Rabbi Shlomo Cohen

As Part One of this paper took shape, a series of discussions ensued regarding a connected subject; in what instances may an Ashkenazi eat Chagovim [kosher locusts]? This, in turn, led to a series of interesting questions which, in turn led to a number of conversations regarding the status of Minhagim.

As was pointed out above, now that the Ashkenazi community is reconnected with the Sephardi community after a long hiatus of separation we can no longer claim that the Mesora of Kosher locusts is lost. To do so implies that Sephardi Chachomim have no credibility in Halacha. More aptly, Ashkenazim do not eat them because of Minhag.

Question: Under which conditions may an Ashkenazi eat Kitneeyos and Chagovim?

Answer: An adopted child, an Ashkenazi woman who marries a Sefardi and, ostensibly, any BT who chooses to do so.

Most people had a tough time with the last part of the answer. They are quite comfortable with a wide range of latitude but the line seems to get drawn here.

Minhag Avoseinu B’Yodeinu and Minhag Yisroel K’Din Hee, the customs of Judaism have the force of law. Under coercion, during a time of Shmad, a Jew must give up his life to martyrdom rather than change even the teeniest Jewish custom.

When the world was less mobile each country, area and town had its own set of customs. The Mishna tells us that one may not give up a stricter custom if he moves into a place where the custom is more lenient but must take on the stricter customs of that place.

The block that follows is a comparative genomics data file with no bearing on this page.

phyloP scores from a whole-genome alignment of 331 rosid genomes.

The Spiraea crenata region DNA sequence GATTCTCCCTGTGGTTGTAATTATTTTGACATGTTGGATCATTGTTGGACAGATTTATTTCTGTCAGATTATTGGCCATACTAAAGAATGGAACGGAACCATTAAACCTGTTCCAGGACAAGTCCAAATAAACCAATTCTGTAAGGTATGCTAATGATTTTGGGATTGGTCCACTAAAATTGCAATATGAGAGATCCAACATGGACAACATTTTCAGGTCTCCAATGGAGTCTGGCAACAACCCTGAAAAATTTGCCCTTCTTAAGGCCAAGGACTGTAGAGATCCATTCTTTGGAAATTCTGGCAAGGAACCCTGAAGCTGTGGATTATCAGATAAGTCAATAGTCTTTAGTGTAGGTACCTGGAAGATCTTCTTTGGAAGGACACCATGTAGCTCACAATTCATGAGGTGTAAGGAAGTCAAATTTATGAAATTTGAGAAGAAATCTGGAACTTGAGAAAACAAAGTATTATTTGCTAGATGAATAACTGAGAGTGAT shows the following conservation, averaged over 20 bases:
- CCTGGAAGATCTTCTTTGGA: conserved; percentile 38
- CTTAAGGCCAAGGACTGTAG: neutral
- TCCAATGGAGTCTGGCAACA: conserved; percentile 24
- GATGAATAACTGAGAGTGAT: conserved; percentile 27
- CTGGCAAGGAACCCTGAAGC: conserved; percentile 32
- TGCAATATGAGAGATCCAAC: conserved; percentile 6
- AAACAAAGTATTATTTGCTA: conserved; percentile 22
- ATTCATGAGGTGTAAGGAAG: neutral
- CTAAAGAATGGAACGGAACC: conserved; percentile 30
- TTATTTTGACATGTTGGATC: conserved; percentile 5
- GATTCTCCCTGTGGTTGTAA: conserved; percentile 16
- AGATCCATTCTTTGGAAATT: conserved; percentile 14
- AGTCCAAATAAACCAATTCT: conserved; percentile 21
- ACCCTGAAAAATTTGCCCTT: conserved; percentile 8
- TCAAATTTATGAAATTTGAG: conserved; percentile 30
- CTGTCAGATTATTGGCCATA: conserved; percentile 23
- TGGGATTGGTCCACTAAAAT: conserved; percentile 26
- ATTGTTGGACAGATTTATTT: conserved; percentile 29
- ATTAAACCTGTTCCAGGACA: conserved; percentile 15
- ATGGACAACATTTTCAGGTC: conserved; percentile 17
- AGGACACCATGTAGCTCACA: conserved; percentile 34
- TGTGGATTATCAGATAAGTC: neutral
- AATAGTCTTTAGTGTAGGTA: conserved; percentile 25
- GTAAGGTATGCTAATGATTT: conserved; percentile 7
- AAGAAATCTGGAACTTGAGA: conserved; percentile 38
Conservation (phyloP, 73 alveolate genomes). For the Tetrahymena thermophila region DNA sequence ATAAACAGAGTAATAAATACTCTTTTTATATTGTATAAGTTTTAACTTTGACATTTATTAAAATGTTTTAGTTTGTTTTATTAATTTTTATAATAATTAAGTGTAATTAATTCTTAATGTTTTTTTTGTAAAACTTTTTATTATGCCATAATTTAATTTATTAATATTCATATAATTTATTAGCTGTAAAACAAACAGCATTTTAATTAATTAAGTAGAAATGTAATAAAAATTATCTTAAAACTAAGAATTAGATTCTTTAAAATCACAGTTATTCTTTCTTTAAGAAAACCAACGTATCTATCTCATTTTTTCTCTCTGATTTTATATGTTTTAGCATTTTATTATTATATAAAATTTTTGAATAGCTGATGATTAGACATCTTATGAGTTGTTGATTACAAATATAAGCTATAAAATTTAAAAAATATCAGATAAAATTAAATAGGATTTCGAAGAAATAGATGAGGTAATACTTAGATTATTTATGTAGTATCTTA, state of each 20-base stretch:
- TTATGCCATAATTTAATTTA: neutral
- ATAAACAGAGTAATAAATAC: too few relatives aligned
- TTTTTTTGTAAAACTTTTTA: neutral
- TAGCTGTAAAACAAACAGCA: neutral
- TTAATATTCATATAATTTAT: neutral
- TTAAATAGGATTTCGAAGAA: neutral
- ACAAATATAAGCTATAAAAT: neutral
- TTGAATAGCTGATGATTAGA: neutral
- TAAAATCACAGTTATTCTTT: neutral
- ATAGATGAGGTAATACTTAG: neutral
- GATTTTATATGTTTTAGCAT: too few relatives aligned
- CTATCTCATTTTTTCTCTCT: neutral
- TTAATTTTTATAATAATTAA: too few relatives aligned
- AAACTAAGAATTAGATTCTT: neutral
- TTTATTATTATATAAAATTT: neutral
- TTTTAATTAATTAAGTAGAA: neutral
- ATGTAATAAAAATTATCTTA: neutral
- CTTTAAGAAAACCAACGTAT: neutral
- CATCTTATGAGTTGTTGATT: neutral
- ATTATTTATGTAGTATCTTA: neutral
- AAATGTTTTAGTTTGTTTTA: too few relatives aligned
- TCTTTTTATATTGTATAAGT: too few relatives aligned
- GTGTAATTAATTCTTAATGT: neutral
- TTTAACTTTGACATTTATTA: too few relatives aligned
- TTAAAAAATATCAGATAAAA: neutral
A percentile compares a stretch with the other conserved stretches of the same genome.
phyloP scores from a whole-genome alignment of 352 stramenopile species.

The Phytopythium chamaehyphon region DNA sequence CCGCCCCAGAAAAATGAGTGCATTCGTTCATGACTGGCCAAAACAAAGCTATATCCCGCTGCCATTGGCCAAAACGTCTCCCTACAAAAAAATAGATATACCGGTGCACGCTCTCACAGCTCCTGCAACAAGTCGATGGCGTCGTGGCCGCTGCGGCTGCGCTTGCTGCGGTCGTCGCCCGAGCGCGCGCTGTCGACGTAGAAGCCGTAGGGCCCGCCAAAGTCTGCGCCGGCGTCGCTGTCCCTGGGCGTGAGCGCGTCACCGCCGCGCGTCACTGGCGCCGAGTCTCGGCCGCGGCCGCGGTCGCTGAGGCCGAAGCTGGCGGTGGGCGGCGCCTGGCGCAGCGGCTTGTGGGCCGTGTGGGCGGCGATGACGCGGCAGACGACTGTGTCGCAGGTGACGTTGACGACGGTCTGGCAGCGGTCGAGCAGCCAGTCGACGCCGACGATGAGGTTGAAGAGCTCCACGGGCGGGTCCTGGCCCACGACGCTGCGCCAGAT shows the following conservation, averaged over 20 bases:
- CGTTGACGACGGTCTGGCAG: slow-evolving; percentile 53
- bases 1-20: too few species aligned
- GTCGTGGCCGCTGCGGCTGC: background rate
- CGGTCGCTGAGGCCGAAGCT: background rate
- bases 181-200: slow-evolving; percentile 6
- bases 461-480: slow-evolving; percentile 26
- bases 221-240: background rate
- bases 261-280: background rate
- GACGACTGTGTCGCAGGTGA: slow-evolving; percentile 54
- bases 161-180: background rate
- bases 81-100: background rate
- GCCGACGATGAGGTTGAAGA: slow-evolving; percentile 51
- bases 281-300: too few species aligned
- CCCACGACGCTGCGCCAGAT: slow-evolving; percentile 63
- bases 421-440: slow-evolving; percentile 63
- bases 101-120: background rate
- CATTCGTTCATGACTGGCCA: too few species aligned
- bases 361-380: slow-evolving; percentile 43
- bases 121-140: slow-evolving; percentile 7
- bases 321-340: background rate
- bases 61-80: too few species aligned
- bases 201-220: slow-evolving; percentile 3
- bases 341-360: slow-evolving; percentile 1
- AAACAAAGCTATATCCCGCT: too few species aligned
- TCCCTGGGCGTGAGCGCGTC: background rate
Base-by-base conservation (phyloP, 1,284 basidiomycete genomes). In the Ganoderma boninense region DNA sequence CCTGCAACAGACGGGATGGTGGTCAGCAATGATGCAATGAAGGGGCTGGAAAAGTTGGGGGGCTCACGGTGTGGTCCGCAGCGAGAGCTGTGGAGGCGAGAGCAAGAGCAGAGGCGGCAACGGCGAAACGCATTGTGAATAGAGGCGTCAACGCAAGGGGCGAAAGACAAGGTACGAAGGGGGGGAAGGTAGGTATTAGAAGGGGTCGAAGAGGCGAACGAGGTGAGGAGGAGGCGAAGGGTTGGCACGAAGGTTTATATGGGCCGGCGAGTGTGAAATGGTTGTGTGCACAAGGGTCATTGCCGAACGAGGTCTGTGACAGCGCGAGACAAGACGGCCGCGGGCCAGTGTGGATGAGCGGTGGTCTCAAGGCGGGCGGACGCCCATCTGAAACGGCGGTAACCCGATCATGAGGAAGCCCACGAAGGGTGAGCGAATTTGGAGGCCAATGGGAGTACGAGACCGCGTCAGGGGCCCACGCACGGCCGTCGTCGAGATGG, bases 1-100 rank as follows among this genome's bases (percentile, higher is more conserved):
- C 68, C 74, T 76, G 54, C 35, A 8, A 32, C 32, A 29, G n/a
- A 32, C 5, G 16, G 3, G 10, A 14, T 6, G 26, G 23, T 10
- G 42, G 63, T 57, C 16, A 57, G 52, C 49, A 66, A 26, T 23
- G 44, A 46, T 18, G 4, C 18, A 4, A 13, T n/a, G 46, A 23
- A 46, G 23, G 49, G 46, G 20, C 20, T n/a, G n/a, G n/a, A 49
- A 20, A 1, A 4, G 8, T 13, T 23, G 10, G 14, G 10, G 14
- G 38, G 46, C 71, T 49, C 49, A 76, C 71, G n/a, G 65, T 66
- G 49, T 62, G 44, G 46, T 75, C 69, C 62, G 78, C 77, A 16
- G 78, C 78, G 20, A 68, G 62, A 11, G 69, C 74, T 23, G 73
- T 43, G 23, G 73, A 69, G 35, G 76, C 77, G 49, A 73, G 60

Today, most Jews have a mixed bag of customs stemming from the ‘melting pot’ of American and Israeli Yeshivos. Few groups have managed to transplant their original customs. Among them are the German Kehilla, some Sefardim and, only perhaps, a few Chasidic groups, which retain Minhag.

Certain Minhagim have a Mazel while others seem to just fall by the wayside. In certain cases the very mixing of our communities in America may force certain Minhagim to become more widespread. A case in point is ‘Gebrucht”. This Minhag abjures the use of matza (or matza meal) in water. In reality, this is a relatively new Minhag first mentioned in the Shulchan Aruch HaRav (Found at the beginning of the Sheilos U’Tshuvos at the end of the last volume). Many Pesach recipes call for this mixture (e.g. matza balls, meatballs, kugels etc.). A family, which does not keep this Minhag, may be forced to reconsider if their daughter marries a young man who has this Minhag. Otherwise, the couple would be unable to come for Pesach. (As an aside, I counsel those who ask me to not take this Minhag on by choice for reasons of Shalom Bayis. It sounds wonderfully ‘Frum” until your wife has to figure out how to feed all your guests with major recipe constraints. As with any Minhag, I also strongly recommend that, when taking on any new Minhag, one says “B’lee Neder”.)